At least one Connecticut newspaper is having some fun with the dissembling of U.S. Senate candidate Richard Blumenthal about what he did during the Vietnam War.
The Republican American of Waterbury has taken to calling the brittle, strikingly thin Blumenthal “Rambo,” after the beefy fictional hero of cinematic treatments of the war.
Blumenthal, the state’s attorney general, received at least five deferments that kept him out of the war before landing a coveted place in the Marine Reserve, which was not deployed to Vietnam.
As the New York Times first reported this week, Blumenthal from time to time has dissembled about his wartime service. The Stamford Advocate in Connecticut added to the controversy yesterday, recalling that Blumenthal in 2008 falsely and publicly claimed:
“I wore the uniform in Vietnam and many came back to all kinds of disrespect. Whatever we think of war, we owe the men and women of the armed forces our unconditional support.”
The occasion was a Veterans Day parade in November 2008, the newspaper said.
It’s hard to envision how Blumenthal’s candidacy and credibility can survive the damage accompanying such disclosures. The attorney general has acknowledged that he inadvertently “misspoke” on a few occasions about his wartime service.
But these false claims clearly are more serious than an occasional slip of the tongue.
Although he probably won’t, it’s time for Blumenthal to pack it in.
Just go, Rambo.
I remain surprised that more attention hasn’t been devoted to Blumenthal’s subsidiary fictional claims of having faced abuse and indignities upon his fictional “return” from Vietnam.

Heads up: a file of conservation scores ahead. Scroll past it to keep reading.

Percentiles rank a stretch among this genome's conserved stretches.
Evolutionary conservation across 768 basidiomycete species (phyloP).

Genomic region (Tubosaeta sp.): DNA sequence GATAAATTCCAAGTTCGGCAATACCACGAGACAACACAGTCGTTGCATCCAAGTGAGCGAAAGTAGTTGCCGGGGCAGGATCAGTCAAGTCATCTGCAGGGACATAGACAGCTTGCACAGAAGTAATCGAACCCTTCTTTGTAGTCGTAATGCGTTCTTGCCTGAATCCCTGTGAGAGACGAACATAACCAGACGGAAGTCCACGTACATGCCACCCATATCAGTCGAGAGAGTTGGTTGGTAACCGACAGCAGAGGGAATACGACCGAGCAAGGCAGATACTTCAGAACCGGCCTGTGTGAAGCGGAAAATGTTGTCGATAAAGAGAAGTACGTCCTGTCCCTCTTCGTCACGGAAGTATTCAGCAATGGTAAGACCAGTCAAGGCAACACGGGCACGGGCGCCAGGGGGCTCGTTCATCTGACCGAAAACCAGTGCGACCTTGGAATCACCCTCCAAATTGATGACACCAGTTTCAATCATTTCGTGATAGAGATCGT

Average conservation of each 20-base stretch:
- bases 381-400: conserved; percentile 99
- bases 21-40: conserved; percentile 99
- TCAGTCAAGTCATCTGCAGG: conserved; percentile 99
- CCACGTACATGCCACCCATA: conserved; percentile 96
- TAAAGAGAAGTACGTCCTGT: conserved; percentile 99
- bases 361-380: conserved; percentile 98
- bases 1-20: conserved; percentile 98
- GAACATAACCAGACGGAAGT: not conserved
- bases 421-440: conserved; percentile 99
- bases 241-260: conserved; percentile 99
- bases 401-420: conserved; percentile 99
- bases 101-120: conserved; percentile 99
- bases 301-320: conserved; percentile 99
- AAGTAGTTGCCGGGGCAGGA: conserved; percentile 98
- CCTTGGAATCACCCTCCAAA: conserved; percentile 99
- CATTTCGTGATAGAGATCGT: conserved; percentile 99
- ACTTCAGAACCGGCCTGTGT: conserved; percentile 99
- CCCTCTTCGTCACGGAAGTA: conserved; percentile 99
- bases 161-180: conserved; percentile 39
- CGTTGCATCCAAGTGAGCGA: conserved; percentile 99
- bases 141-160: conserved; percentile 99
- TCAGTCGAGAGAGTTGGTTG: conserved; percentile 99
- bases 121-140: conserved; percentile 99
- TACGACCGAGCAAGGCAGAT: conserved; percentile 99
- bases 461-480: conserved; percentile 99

As I’ve noted, the news reports quoting Blumenthal as having said veterans were spat upon as they came back from Vietnam should prompt further questions about the senate candidate’s truthfulness.
Serious doubts have been raised over the years about such accounts. And yet, Blumenthal has invoked such claims more than a couple of times.
Perhaps the most thoughtful commentary about the Blumenthal mess appeared in yesterday’s Washington Post. It was written by veteran journalist Henry Allen, himself a former Marine.
“Blumenthal didn’t get in trouble for confessing he had ducked Vietnam but for lying that he hadn’t, for saying that he’d served there.
“What demon haunts him and others like him? What inconsolable regret provoked these desperate lies?
“He didn’t have to claim he’d been in Vietnam. He already had the résumé to be a shoo-in candidate. Rich kid, Harvard (editor of the Crimson), reporter at The Washington Post, Yale Law School (editor of the law journal), almost two decades as attorney general, the perfect knowledge-class candidate of the kind favored by modern Democrats. (In looks, however, he does bear an unsettling resemblance to disgraced former New York governor Eliot Spitzer.)”
Yes, more Spitzer than Rambo.
But Rambo ought to go.